A little over a year ago, in the fall of 2017, Governor Bullock called a special legislative session that resulted in very drastic budget/funding cuts. On the chopping block were three of Montana’s largest funded departments: the Department of Corrections, the state university system, and the Department of Public Health and Human Services.

This drastic move was prompted by the numbers given by the Governor’s offices’ team of financial forecasters, who marked the state’s revenue loss for the fiscal year to be near $227 million. (Current, ‘hindsight’ calculations put our 2017 revenue losses at ‘only’ $29 million…..)

So, just HOW did those in charge manage to ‘math’ so horribly; getting the numbers so terribly, thoroughly wrong? What was the starting prompt that caused the ground shaking proportions of our state’s public services to be widely unfunded?



First off, the 2017 state budget (decided in the legislature nearly 9 months before)  had been calculated using overly enthusiastic numbers; seeing the state’s incoming revenue through rose-colored glasses, that, in retrospect, must’ve been brighter than a flamingo. This bloated estimation of incoming funds gave the legislature a far-skewed idea of where the ‘start line’ was on the state spending ‘track’,  allowed our ‘Rotunda-runners’ out in Helena to ostensibly overspend governmental monies. *

The ‘rainy day fund’ was nearly bone-dry….but, the summer weather, and Mother Nature seemingly ‘burned’ whatever extra cash we had up; the wildfire  season had been a boon that year, with 2017’s fire fighting costs, combined with footing the check for many communal (minimalistic) attempts at risk mitigation landing the season’s spending bill marked at $393 million.

By the fall of 2017, it was apparent; that initial deft miscalculation of available monies, resulting in our annual overspending, PLUS  the extreme cost of the previous year’s fire season, had, overall, put the outcome of Governor Bullock’s ordained oversight of our state’s budget plans FAR into the dunce corner.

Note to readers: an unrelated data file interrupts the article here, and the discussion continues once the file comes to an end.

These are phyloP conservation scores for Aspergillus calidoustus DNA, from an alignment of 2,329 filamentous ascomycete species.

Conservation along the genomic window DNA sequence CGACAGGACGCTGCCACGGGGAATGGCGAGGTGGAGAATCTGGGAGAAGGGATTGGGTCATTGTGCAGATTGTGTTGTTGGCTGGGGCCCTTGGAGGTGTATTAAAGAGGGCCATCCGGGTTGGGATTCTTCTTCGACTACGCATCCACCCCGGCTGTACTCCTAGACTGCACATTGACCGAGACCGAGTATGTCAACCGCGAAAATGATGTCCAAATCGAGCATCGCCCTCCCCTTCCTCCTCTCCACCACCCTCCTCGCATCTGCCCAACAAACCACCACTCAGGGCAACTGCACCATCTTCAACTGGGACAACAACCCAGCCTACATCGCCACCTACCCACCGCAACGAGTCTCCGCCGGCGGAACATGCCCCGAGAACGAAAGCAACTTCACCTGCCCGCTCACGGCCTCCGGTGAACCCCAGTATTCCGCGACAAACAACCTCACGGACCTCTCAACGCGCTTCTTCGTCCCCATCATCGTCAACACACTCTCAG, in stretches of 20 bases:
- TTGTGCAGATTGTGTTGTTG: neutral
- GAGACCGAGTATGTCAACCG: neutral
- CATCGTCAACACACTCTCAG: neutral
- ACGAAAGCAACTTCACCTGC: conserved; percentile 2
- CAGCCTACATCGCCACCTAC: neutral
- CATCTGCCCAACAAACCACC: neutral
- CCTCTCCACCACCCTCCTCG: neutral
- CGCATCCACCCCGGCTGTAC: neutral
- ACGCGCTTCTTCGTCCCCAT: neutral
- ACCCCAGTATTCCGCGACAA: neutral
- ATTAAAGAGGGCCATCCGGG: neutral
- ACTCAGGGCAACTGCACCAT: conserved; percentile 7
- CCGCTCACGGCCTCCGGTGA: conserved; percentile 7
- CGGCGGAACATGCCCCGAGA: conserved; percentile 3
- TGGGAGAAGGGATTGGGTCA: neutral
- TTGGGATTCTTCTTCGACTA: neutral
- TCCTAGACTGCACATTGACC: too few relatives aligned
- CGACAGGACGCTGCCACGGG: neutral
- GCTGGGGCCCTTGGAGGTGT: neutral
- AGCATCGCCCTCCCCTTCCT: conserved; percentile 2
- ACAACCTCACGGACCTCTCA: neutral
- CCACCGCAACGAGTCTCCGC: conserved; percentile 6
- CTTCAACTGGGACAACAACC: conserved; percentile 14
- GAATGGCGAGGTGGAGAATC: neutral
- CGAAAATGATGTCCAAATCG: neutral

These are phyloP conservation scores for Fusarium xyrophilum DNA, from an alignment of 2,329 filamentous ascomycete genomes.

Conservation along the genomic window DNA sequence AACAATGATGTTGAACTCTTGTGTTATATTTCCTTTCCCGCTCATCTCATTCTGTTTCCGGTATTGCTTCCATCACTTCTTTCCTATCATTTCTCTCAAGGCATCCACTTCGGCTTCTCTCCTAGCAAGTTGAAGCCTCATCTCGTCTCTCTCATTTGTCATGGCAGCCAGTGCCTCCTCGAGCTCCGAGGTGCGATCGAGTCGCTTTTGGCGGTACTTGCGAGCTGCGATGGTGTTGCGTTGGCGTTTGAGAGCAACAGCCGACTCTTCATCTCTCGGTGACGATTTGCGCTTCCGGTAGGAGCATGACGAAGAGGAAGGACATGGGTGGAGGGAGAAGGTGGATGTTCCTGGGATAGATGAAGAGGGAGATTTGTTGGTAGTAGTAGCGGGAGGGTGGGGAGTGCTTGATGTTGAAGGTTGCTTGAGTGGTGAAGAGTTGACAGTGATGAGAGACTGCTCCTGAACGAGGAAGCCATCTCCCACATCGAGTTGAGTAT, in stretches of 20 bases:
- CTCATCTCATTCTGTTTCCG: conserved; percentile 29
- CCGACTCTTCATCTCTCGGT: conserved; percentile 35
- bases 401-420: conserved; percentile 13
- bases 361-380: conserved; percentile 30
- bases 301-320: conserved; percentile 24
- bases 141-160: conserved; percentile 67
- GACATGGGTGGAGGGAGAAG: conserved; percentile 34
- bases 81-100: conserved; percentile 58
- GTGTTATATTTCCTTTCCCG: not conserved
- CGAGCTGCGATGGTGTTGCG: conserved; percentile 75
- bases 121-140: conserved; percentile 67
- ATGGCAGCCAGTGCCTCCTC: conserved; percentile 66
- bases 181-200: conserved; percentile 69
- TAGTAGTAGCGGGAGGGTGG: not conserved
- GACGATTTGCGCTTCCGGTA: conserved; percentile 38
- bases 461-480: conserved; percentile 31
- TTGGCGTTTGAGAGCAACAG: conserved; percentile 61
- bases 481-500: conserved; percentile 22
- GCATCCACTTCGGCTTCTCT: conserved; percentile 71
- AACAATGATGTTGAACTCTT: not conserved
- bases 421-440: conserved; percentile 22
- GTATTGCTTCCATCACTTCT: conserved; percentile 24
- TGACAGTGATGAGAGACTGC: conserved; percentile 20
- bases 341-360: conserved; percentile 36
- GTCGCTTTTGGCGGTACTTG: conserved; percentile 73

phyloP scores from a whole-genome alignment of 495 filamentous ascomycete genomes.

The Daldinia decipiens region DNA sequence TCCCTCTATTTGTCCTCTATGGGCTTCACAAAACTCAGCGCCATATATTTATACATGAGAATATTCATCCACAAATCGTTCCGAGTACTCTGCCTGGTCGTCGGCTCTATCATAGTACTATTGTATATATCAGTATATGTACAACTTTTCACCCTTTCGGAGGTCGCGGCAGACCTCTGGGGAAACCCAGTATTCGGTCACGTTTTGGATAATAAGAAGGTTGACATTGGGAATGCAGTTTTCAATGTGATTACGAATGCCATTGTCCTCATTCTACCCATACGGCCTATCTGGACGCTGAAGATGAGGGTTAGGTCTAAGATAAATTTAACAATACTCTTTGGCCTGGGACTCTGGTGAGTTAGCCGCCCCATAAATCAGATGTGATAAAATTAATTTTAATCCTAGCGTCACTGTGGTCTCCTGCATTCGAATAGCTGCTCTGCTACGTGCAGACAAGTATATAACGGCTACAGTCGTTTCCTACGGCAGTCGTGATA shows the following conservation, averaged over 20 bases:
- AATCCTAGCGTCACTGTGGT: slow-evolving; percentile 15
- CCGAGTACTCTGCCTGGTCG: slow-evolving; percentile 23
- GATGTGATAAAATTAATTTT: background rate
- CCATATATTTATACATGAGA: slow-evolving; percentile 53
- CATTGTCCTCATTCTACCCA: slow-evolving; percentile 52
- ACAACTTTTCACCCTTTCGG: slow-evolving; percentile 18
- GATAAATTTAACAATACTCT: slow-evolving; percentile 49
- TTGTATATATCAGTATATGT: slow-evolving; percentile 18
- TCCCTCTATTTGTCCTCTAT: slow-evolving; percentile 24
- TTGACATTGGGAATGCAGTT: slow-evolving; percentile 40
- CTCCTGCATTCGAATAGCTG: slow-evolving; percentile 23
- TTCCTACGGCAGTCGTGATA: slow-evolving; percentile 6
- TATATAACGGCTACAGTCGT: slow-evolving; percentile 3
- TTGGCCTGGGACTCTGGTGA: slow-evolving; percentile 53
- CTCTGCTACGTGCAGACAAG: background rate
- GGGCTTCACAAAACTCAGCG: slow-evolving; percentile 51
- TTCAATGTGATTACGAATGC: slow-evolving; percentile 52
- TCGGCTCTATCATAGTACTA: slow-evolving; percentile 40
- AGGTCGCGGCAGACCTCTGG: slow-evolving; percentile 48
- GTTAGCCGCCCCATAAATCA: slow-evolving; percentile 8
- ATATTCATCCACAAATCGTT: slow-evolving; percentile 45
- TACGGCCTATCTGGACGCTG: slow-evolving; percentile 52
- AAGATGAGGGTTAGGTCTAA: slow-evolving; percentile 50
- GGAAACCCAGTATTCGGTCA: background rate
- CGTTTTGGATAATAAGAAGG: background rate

(news coverage of Bullock’s proposed cuts found here, article quoted below. )

“What we saw was overwhelming opposition to the Governor’s proposal to have the three and a half to five percent reductions in provider payment rates for Medicaid services,” Olszewski said. “We had a little over two and a half hours of testimony from people who were allowed to speak between a minute and a half and two minutes. There were two full meeting rooms and we had to switch out people after an hour and it looked like we had about 90 people who spoke in opposition. No one spoke in favor of the Governor’s reductions.”

Olszewski said that one state representative voiced the majority view that the responsibility for the crisis in Medicaid service provider payments should be laid at the feet of Governor Bullock.

Thankfully, by July of this last summer (2018), Bullock announced that state agencies that suffered some $70 million + in budget cuts during that ‘special-session’ slaughterhouse of the fall prior would soon be seeing a bit of that backing money restored. Although he accredited the recovery to  a case of rapidly rebounding state-revenues, anyone with a tad of common sense could see that the true correction causation must’ve originated from an avid audit, and realistic (at least to a higher degree than before..?) review of the previous year’s actual state ‘budget’ (income versus spending versus loans, yadda yadda yadda…).



Now, here we are, quarter-ways over from a YEAR later, and it seems that Bullock has again jumped on the Medicaid expansion bandwagon. But why?

Well, in an announcement given earlier this month, Bullock stated:


“We’ve always viewed this as, well we’re taking care of you know people in lower income, but it’s about time we actually start talking about what we’re doing is we’re subsidizing businesses that either can’t or won’t pay their employees enough to have health care.”


Let’s talk about it Bullock, lets talk about it. Its time.


Bullock Admits that Push for Medicaid Expansion is Pay-off to Big Business
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